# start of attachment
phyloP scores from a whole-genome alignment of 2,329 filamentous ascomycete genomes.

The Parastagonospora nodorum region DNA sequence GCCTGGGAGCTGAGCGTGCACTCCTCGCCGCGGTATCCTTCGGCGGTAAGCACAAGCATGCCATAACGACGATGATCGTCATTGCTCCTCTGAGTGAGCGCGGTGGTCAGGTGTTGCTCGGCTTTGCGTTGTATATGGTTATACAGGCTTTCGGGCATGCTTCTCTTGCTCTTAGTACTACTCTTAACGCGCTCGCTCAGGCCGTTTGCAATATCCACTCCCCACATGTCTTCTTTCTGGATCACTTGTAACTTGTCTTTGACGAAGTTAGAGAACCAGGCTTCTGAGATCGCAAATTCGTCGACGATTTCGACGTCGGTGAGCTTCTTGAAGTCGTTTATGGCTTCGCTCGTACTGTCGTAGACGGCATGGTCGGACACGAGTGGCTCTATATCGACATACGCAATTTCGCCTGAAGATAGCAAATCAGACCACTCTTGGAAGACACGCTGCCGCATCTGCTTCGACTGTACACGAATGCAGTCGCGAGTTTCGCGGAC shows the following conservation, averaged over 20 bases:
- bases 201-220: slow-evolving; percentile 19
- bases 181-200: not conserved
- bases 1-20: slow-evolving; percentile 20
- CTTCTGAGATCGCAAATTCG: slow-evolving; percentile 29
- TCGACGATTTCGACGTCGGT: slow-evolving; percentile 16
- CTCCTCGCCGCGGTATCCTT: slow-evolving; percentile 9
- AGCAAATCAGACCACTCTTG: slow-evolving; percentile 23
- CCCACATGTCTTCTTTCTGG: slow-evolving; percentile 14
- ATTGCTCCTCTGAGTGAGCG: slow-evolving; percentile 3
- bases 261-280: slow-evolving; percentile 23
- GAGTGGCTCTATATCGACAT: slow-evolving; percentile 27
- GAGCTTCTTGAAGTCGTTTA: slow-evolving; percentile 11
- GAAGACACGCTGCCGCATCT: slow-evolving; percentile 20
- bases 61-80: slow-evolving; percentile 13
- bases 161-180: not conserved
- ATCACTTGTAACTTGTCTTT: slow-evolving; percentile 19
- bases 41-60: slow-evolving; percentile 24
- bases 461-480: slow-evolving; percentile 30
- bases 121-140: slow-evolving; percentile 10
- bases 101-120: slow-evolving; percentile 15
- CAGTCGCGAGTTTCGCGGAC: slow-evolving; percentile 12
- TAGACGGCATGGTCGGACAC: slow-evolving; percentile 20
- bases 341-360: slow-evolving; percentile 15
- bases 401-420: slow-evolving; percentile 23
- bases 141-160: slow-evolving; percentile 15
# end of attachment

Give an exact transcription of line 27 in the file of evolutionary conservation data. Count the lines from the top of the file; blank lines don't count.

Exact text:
- bases 141-160: slow-evolving; percentile 15